Monday, October 16, 2017

Santosh Bakaya writes



Section 2

Did they really sound uproariously jolly?
Or were merely making fun of my folly?
They awakened the startled echoes of my heart. 
Of the sounds, did they also want to be a part?

Disembodied voices started floating in the air.
This murky and spooky world gave me such a scare. 
My heart was struck by an absolutely numb feeling. 
The river turned over, the boulders started reeling.

Piercing the fog, there was a sudden crimson light.
It headed toward me, I jumped up in total fright.
Out of the shadows suddenly came a weird voice.
The trees started whispering, making a loud noise. 

"Wait, please listen to me," someone shouted.
In this fog festooned forest, my sanity I doubted.
In the voice there was a desperately urgent ring.
Yet, I ran blindly, my heart not wanting to sing.
Did the voice have the moist tang of the sea in it?
My legs started shaking, my teeth I started to grit. 
Did his face bear the stamp of heavy toll?  
I shuddered at the atmosphere so frighteningly droll.

By a sense of having lost something, haunted,
To flee from the scene I desperately wanted.
Behind my back someone hurled a cone of pine  
Quickly followed by a cold finger up my spine.
A confusing concoction of chaotic communication
Followed me, filling me with intense trepidation!
It was a fractured, discordant collage of words.
In the trees suddenly restive had become the birds.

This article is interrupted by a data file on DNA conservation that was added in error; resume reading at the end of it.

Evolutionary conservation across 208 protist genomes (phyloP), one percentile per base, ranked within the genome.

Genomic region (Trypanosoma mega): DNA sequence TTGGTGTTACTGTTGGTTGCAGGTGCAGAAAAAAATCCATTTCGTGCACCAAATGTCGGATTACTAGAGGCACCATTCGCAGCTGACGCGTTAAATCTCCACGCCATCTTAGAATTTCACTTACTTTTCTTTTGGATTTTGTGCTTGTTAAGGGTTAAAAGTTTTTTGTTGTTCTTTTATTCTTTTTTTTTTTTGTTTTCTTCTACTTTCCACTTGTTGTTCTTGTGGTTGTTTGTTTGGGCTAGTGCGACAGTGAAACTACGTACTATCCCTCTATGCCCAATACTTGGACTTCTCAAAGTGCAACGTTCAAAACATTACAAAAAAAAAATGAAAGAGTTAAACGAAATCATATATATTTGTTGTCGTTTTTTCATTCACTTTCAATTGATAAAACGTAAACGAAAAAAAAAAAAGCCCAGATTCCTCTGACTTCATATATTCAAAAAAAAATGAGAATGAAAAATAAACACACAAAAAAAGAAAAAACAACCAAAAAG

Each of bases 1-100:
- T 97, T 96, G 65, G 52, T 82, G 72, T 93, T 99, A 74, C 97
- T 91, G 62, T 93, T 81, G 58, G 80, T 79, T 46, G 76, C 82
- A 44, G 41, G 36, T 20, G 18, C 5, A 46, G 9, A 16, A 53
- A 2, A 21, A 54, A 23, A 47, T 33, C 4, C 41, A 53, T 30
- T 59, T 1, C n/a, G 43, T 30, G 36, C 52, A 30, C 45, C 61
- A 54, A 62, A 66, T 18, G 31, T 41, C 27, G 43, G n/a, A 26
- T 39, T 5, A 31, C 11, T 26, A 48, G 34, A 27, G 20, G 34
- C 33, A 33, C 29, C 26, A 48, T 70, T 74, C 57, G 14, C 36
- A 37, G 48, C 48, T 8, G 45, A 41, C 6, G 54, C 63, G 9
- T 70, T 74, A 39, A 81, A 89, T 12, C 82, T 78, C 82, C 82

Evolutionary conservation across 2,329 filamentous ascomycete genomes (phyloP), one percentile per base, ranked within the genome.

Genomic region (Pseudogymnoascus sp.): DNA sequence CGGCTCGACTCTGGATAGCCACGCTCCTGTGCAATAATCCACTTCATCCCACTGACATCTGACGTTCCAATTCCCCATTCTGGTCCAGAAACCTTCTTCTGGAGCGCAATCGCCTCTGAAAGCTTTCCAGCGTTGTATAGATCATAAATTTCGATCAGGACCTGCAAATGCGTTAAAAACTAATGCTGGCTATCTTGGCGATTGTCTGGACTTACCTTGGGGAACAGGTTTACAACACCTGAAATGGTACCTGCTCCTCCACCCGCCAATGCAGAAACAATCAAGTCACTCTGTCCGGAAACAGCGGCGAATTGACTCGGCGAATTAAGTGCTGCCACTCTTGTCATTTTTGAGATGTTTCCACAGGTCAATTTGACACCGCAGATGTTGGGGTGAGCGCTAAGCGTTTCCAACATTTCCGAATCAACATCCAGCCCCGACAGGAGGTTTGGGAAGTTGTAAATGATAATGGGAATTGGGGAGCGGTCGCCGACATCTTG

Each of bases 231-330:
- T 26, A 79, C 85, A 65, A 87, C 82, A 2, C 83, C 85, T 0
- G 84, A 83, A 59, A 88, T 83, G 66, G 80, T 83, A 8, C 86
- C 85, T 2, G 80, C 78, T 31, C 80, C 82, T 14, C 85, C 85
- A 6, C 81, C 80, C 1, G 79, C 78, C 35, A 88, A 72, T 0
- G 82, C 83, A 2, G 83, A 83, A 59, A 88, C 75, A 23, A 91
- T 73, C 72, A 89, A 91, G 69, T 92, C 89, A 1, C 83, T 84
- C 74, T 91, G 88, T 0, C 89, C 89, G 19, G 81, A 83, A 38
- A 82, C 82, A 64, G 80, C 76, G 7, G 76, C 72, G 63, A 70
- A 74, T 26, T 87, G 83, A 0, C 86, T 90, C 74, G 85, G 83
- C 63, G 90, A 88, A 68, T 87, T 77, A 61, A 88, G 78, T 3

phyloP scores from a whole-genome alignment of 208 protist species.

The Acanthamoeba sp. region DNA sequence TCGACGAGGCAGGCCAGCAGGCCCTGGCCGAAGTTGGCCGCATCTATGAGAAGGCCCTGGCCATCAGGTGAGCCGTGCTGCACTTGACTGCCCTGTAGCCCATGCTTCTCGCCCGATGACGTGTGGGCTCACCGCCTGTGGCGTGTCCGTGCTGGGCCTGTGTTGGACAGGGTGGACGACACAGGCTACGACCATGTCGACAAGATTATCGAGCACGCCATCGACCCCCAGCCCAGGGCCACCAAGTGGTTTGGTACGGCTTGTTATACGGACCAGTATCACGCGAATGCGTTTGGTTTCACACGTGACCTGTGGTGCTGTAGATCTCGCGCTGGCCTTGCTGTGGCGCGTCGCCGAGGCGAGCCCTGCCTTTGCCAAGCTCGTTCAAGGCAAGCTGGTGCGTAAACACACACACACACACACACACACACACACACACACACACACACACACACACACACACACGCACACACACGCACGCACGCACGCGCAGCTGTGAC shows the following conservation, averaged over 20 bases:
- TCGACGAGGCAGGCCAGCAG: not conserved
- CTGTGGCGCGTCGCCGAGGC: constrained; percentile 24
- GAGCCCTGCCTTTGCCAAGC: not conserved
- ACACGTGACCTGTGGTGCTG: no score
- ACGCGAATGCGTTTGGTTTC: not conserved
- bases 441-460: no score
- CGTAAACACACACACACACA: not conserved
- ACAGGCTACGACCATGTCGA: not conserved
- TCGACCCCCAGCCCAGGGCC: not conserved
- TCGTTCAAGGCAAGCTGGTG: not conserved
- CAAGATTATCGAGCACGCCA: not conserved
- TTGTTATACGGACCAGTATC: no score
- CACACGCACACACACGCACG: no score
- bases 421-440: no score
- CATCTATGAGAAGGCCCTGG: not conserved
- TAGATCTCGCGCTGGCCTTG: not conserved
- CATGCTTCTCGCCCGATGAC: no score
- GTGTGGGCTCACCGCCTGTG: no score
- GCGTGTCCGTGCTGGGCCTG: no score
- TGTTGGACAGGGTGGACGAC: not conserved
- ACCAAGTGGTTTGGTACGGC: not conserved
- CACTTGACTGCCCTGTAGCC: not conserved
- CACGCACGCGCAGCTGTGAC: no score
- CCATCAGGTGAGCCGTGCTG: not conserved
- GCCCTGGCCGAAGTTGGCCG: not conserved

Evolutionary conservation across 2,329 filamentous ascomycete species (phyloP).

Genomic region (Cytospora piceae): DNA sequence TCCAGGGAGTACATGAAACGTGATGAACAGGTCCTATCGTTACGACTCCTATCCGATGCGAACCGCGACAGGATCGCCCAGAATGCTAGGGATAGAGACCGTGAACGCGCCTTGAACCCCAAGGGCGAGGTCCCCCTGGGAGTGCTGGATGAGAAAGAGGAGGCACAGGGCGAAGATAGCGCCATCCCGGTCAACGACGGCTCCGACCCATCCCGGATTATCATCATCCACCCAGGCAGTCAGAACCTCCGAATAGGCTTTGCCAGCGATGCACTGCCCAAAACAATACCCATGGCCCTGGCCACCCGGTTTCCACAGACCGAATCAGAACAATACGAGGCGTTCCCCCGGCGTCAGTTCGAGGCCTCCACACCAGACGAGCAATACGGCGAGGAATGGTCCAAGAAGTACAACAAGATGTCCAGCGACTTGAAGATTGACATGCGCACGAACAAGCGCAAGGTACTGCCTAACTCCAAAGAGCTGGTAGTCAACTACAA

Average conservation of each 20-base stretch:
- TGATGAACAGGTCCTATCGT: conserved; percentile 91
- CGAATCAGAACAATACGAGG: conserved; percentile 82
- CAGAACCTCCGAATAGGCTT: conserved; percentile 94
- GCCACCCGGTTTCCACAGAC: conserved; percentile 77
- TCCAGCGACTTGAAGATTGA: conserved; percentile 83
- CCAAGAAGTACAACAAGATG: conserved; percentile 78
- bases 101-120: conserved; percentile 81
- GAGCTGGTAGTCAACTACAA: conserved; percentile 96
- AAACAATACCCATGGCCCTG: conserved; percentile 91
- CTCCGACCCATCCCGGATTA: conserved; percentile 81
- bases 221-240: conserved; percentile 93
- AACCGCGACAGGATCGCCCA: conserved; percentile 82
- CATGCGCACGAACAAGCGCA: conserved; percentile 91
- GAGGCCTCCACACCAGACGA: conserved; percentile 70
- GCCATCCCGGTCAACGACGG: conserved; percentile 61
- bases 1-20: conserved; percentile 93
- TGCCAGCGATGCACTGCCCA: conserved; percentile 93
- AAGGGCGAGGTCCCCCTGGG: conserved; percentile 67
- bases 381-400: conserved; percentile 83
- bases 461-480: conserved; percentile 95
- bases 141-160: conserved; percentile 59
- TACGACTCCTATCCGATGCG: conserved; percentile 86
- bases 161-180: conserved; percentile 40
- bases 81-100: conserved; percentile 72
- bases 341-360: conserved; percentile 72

Was it some grey bearded mariner heading nigh
To clasp my hand, fixing me with a glittering eye? 
I almost blurted, “now wherefore stopp’st thou me?"
Shaking the centennial dust, was he near the tree?
Landscape painting, fog painting, summer fog painting, fog art, landscape art, painting of fog, painting of landscape
Summer Fog Rising -- Karen Parsons

1 comment:

  1. William Wordsworth, his sister Dorothy, and their friend Samuel Taylor Coleridge were discussing literature while on a walking tour in the Quantock Hills in Somerset, England. Wordsworth was reading George Shelvocke’s 1726 narrative, “A Voyage Round The World by Way of the Great South Sea,” in which the captain related how his first mate shot a black albatross, and said to Coleridge, "Suppose you represent him as having killed one of these birds on entering the south sea, and the tutelary spirits of these regions take upon them to avenge the crime." When Wordsworth published his “Lyrical Ballads, with a Few Other Poems” in 1798, it contained four poems by Coleridge, including “The Rime of the Ancyent Marinere,” which began,
    It is an ancient Mariner,
    And he stoppeth one of three.
    “By thy long grey beard and glittering eye,
    Now wherefore stopp'st thou me?”

    Coleridge later described the origin of the book which launched English Romanticism: “The thought suggested itself (to which of us I do not recollect) that a series of poems might be composed of two sorts. In the one, incidents and agents were to be, in part at least, supernatural, and the excellence aimed at was to consist in the interesting of the affections by the dramatic truth of such emotions, as would naturally accompany such situations, supposing them real. And real in this sense they have been to every human being who, from whatever source of delusion, has at any time believed himself under supernatural agency. For the second class, subjects were to be chosen from ordinary life… In this idea originated the plan of the 'Lyrical Ballads'; in which it was agreed, that my endeavours should be directed to persons and characters supernatural, or at least Romantic; yet so as to transfer from our inward nature a human interest and a semblance of truth sufficient to procure for these shadows of imagination that willing suspension of disbelief for the moment, which constitutes poetic faith.”


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